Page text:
THOMAS

Never made any sense to me.

MAGDALENE

Things never make sense unless you can see it, Thomas.

JOHN

I remember how he asked for a drink before he died. One of the soldiers dipped a sponge into some vinegar. And then he said “Father, into your hands, I commend my spirit. It is finished.” Then he took a breath and…he was gone.

PETER

The Romans made certain that he was dead, didn’t they?

JOHN

Yes. One of them pierced the side of our Rabbi with a lance. Blood and water came spilling out.

THOMAS

They didn’t break his legs?

JOHN

No, they didn’t.

ANDREW

They probably saw that he went through a lot as it was. No need to beat up a dead horse.

JAMES

What did he mean when he said “It is finished” John?

JOHN

I wish I knew.

THOMAS

He probably lost all hope.

MAGDALENE

That can’t be true. The man I saw on the cross may have felt like God has abandoned him, but he would never lose hope!

THOMAS

You delusional-

MAGDALENE

You insensitive-

PETER

Would you please be quiet?!

A loud thunderclap roars. Lightning flashes. The sound of pouring rain surrounds them.

ANDREW

I remember how the sky darkened and the earth shook-I can’t believe the thunderstorm is still going on.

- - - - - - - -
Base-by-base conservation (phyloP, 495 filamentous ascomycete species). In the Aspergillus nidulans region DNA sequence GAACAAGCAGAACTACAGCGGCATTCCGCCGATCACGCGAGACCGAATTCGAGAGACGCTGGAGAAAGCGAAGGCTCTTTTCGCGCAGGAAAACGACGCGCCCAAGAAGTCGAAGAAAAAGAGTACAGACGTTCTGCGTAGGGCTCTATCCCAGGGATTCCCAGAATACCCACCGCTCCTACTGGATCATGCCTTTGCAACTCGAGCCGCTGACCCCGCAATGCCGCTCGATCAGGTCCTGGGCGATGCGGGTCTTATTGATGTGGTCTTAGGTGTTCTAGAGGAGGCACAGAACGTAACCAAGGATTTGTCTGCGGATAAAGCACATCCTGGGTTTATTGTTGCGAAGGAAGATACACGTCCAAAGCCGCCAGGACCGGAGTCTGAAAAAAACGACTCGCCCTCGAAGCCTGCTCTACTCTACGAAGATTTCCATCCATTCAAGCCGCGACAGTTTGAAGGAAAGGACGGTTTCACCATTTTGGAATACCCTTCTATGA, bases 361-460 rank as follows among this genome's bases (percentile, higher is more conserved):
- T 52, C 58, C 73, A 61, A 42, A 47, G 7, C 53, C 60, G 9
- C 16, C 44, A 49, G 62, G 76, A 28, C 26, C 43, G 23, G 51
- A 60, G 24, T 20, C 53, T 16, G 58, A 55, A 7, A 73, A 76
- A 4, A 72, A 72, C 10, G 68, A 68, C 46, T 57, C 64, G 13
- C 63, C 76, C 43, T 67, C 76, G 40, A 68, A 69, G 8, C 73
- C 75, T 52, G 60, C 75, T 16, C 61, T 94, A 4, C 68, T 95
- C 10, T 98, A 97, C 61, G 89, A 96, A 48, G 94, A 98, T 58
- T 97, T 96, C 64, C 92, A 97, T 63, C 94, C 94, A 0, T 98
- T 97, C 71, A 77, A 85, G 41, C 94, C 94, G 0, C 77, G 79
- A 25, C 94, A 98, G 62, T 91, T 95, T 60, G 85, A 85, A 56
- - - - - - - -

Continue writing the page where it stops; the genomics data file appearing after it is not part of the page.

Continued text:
JAMES

It was raining like this since around the ninth hour.

JOHN

The ninth hour? That’s when Rabbi died.

MAGDALENE

It’s as if the whole world knew how much our Rabbi meant to us.

THOMAS

I doubt it.

MAGDALENE

Keep your doubts to yourself, if you please.

JOHN

I wonder if this rain will keep going until the third day.

ANDREW

Rabbi did always say something about coming back on the third day.

MARK

I wonder what that meant.

JAMES

Maybe he means coming back when time ends.

THOMAS

You guys are crazy! When people die, they die. If Rabbi is lucky, he’ll rise with the dead, but given the way that he died, he’s more likely in that Underworld that the Greeks speak about. Let’s face it. The Pharisees and Romans won. And then they’re gonna get us next.

PETER

You’ll probably be the first to beg for mercy.

THOMAS

At least I’ll be alive! For whatever reason, our master appointed you to lead us and what did you do? Cut off a soldier’s ear and ran away. That sword was meant for Judas, wasn’t it?

PETER

Like any of you would have done differently.

JAMES

Well you should’ve done something other than using your sword.

JOHN

Would you stop acting like you’re the only ones in the room? Mother and I had to watch him carry that cross, had to watch him suffer, had to watch him be nailed to the cross, had to watch him die.